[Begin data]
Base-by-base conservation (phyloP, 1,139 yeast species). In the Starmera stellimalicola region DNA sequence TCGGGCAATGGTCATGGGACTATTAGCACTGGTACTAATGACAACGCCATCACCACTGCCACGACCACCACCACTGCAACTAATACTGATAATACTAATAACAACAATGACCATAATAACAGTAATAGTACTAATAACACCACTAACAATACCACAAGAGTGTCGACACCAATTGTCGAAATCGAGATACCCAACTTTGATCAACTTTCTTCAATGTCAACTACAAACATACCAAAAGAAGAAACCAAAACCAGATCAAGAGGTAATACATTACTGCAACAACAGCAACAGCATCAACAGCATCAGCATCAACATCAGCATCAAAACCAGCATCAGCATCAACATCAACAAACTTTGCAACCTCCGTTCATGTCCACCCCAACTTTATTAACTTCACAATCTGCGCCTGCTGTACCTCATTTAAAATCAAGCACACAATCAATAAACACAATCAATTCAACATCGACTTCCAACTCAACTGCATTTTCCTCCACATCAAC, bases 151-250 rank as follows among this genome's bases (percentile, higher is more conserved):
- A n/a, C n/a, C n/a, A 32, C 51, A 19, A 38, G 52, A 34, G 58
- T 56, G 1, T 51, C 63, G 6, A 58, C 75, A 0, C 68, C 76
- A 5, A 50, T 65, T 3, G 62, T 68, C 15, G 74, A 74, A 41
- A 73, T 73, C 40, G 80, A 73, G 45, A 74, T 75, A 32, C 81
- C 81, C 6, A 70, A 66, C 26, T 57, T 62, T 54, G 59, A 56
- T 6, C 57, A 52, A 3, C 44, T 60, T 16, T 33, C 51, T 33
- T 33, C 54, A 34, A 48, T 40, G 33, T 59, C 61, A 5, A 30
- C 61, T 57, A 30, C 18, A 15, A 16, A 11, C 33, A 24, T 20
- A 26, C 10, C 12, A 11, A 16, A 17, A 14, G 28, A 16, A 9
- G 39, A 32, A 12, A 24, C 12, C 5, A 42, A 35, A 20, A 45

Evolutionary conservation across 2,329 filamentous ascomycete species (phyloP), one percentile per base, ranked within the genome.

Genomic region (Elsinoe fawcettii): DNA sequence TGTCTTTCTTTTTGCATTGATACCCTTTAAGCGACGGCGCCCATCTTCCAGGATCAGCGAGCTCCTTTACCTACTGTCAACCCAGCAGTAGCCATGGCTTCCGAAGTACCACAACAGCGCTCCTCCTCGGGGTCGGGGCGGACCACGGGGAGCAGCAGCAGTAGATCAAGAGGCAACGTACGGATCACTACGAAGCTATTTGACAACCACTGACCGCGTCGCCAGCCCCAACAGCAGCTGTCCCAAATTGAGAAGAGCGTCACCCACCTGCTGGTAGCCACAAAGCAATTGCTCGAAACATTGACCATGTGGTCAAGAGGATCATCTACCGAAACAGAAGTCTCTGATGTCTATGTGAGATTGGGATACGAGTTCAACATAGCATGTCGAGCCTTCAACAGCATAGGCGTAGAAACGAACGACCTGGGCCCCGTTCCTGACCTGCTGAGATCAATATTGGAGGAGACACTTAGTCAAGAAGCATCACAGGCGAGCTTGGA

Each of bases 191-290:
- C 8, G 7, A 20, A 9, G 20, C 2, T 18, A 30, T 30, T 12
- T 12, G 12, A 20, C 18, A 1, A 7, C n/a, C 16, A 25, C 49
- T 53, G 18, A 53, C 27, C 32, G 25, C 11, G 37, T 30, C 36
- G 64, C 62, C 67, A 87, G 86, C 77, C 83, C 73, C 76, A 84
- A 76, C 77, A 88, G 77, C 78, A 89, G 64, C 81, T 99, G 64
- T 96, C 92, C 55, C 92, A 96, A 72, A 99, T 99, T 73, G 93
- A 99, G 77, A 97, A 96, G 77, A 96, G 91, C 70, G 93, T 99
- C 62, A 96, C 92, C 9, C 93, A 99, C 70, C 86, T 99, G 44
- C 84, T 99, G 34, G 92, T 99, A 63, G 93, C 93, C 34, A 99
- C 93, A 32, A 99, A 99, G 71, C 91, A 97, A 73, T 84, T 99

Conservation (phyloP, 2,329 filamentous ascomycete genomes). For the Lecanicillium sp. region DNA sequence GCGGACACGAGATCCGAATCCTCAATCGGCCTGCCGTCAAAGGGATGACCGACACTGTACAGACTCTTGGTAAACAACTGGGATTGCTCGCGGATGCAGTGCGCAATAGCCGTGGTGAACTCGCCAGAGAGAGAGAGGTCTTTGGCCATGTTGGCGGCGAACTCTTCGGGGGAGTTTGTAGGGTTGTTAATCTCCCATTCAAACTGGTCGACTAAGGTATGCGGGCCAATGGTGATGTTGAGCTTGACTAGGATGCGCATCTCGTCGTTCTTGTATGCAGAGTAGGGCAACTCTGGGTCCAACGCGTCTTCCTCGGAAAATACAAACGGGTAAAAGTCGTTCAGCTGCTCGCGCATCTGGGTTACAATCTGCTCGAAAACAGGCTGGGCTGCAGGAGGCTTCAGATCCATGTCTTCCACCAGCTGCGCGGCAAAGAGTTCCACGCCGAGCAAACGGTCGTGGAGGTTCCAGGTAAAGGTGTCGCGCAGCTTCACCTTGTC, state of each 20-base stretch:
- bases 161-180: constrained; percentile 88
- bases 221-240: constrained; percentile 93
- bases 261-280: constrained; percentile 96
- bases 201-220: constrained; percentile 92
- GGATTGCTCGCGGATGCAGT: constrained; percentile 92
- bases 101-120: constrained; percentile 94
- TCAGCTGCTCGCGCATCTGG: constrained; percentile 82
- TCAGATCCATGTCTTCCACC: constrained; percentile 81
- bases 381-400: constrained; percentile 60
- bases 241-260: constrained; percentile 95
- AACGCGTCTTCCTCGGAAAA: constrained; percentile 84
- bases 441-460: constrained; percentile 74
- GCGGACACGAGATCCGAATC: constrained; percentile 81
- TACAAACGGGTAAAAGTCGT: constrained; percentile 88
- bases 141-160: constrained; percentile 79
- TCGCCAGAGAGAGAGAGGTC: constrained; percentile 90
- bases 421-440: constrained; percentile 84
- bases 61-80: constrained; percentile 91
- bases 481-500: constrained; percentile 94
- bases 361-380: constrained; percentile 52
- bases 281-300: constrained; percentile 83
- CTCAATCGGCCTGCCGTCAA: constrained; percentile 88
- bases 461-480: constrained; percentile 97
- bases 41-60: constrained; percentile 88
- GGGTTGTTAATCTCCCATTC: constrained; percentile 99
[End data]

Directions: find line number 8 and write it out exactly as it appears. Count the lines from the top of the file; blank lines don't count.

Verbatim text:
- T 33, C 54, A 34, A 48, T 40, G 33, T 59, C 61, A 5, A 30